Efforts to record and cumulate individual patient radiation dose are being advocated by a variety of societies. The problem with this concept is that at present, we do not have a method of individualizing patient dose.

How you move during walking, running, and jumping may be closely related to your cartilage health and will affect your future risk for osteoarthritis. UCSF to study this, and more, at the new Center of Research Translation.

The University of California’s (UC) Center for Health Quality and Innovation (CHQI) has awarded several grants to UC faculty and staff with the goal of improving health care delivery in California. This proposal aims to standardize and optimize CT doses across UC medical centers so that patients receive the lowest dose possible to produce the necessary medical benefit.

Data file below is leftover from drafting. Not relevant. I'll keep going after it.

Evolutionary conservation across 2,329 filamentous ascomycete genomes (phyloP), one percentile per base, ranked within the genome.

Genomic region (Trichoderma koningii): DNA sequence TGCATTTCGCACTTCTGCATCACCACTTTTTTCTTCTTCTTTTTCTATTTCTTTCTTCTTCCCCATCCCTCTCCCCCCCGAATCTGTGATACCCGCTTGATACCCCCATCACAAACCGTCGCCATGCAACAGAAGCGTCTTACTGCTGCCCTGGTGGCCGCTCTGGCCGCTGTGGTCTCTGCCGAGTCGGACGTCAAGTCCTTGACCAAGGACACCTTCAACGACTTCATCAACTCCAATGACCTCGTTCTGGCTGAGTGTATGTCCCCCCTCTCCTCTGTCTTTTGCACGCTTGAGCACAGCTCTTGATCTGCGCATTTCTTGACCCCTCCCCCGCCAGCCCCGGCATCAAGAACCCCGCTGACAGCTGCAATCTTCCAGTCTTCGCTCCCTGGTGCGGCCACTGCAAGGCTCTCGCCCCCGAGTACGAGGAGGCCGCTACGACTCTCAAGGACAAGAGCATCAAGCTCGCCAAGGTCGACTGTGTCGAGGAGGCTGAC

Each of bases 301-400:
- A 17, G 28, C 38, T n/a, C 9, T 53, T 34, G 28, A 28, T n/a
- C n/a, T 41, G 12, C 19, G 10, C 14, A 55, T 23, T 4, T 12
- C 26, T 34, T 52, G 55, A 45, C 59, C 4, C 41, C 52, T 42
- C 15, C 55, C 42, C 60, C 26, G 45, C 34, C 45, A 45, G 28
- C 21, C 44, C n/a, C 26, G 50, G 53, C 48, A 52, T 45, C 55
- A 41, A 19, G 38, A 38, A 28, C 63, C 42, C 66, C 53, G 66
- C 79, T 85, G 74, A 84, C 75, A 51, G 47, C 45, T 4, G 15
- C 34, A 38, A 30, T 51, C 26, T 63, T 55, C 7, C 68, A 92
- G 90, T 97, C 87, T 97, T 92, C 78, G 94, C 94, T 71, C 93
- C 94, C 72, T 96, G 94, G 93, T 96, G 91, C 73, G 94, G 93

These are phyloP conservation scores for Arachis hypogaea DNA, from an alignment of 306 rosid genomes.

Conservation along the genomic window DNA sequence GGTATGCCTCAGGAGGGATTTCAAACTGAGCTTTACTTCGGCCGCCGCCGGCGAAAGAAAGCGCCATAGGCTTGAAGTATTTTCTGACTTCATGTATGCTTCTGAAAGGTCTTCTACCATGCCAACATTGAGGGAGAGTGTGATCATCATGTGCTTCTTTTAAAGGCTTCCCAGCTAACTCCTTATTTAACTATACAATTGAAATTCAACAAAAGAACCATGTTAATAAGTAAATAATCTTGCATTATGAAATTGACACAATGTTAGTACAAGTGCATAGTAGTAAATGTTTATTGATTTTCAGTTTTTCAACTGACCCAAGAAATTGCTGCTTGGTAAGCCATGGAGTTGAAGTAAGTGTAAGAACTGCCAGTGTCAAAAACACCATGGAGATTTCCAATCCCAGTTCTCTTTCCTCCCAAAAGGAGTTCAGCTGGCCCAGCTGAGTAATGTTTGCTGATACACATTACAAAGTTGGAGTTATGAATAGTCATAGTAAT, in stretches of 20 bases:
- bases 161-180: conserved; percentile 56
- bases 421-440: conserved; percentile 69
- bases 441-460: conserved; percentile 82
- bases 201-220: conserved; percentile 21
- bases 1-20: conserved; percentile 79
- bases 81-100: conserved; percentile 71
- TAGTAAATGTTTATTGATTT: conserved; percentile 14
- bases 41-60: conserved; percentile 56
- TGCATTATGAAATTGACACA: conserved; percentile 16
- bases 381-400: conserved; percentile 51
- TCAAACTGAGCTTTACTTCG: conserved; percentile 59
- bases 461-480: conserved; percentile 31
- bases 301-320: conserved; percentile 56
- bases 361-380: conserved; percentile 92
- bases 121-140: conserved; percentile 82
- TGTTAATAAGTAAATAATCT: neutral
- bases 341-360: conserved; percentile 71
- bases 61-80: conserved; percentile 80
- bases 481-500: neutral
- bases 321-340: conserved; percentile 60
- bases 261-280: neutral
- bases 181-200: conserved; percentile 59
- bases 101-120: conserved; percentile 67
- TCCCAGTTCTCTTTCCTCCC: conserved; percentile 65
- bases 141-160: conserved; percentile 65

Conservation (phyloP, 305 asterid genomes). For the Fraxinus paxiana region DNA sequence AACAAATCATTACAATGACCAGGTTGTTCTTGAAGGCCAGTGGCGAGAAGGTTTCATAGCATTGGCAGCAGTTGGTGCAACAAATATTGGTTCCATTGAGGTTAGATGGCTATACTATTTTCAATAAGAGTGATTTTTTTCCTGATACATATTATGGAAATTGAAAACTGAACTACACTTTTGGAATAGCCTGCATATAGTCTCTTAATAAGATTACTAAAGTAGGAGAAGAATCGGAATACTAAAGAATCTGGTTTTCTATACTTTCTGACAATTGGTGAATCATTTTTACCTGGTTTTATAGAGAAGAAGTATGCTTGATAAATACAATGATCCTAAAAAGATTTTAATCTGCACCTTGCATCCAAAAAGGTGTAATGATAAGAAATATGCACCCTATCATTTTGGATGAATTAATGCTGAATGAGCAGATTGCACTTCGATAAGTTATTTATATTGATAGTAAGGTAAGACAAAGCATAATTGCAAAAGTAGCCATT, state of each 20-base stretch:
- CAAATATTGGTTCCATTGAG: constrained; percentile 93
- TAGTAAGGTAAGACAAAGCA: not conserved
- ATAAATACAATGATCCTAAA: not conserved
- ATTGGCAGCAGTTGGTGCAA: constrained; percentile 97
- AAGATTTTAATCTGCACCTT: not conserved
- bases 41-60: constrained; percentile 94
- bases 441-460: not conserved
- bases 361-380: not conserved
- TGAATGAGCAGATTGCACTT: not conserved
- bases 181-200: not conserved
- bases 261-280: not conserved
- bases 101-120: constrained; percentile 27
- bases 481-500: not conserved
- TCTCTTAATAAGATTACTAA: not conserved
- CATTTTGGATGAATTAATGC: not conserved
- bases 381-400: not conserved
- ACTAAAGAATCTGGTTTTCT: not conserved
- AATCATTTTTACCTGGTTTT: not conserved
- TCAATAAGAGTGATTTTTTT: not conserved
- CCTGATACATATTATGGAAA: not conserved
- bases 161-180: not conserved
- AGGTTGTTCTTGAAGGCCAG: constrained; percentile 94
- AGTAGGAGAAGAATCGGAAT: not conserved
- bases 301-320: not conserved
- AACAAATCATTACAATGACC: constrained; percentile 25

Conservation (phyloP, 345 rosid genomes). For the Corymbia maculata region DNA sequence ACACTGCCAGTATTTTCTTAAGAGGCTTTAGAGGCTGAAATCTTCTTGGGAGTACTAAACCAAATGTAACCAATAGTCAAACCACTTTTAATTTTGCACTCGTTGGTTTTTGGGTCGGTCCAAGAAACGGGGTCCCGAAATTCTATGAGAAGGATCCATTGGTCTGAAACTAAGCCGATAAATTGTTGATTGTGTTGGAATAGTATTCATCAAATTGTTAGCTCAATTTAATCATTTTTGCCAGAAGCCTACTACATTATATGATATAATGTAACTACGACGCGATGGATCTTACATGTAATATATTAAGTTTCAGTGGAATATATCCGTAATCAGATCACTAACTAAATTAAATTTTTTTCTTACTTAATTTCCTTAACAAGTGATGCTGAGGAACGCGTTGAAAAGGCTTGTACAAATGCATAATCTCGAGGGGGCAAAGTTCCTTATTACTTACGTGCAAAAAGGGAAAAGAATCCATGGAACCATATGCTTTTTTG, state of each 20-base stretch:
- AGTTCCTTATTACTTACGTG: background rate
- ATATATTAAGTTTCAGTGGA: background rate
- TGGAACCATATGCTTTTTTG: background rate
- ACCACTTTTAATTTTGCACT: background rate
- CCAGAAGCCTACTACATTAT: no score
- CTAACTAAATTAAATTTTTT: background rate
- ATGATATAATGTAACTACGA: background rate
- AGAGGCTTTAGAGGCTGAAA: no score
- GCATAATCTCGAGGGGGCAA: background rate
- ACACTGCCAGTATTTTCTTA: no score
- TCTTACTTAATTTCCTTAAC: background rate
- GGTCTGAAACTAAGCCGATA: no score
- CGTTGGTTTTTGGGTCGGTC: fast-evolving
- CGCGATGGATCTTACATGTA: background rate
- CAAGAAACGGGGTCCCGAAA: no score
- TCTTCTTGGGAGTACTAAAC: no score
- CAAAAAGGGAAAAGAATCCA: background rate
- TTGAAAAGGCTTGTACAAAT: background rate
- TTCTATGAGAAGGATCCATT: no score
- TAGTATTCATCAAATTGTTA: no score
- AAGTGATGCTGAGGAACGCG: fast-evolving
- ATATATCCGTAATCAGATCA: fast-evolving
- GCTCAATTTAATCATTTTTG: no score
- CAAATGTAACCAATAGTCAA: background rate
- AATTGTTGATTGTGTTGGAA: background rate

Nearly 5,000 hospitals were analyzed by U.S. News & World Report, and – once again – UCSF Medical Center ranks among the nation’s best.

Chief of Nuclear Medicine Dr. Miguel Pampaloni, M.D., Ph.D., discusses combining positron emission tomography (PET) with computed tomography (CT) in oncology.

I was recently interviewed for an article, published in The New York Times, about the tendency for some hospitals and imaging centers to perform multiple CT scans on a single patient in one day. Not only is this extra radiation exposure an extremely unsafe practice, but it is also a very costly one for the Medicare system and other insurance companies.